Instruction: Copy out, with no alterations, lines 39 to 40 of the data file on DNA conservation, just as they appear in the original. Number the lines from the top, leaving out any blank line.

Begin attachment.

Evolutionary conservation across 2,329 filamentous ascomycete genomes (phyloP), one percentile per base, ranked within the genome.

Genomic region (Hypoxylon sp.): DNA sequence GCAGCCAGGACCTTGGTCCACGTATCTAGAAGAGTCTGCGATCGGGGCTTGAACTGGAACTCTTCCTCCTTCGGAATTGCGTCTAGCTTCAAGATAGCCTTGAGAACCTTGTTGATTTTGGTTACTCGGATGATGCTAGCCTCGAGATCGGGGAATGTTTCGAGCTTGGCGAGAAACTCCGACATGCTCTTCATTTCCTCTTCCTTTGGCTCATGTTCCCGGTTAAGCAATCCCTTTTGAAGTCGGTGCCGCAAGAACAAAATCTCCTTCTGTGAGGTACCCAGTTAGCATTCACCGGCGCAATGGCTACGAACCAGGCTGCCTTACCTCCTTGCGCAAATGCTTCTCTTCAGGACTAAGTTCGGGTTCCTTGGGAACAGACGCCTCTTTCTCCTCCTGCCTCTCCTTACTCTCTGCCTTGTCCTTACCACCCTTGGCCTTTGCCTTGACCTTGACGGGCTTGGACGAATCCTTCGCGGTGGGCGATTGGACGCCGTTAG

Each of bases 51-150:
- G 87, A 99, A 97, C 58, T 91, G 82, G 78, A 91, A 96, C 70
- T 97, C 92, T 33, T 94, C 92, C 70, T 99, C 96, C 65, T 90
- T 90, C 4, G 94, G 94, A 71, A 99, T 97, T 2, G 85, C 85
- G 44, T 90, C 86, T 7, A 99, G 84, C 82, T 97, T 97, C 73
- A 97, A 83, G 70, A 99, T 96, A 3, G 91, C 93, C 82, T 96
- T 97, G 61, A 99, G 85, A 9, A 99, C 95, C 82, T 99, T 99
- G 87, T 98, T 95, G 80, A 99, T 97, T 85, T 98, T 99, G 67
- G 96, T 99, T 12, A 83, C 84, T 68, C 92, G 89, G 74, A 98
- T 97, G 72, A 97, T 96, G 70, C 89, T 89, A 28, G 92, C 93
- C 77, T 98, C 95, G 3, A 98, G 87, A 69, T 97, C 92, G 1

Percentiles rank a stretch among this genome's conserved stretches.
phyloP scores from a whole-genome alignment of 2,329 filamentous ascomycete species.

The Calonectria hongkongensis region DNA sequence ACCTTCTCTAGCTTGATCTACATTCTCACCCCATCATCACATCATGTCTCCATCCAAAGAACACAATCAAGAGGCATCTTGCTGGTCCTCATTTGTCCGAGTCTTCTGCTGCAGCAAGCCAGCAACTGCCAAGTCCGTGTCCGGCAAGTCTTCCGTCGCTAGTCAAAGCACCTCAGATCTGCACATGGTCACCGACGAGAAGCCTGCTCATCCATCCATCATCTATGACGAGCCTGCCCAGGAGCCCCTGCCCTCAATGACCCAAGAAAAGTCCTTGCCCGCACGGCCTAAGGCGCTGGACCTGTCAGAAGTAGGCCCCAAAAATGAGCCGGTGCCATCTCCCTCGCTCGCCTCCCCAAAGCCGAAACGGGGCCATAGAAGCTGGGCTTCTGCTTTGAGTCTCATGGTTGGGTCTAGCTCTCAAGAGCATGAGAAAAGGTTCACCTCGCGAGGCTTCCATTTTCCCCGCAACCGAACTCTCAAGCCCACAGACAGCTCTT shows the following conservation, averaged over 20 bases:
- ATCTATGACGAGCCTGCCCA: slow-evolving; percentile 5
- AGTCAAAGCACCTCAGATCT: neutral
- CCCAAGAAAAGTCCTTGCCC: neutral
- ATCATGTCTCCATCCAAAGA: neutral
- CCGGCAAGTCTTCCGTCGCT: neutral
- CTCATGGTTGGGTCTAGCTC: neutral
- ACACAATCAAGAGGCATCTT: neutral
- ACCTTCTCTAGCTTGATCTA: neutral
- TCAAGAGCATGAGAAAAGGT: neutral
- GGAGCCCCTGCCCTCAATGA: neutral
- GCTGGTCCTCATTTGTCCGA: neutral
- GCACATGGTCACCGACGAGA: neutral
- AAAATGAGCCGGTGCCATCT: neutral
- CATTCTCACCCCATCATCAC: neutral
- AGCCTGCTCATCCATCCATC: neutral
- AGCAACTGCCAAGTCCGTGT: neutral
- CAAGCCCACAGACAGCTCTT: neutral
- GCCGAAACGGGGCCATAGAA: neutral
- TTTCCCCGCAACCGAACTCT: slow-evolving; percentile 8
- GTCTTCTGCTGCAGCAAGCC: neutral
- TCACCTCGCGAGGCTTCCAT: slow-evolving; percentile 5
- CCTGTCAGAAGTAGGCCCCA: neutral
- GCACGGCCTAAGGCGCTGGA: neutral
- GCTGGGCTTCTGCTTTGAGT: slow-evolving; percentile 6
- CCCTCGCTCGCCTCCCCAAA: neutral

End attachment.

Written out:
- GCACGGCCTAAGGCGCTGGA: neutral
- GCTGGGCTTCTGCTTTGAGT: slow-evolving; percentile 6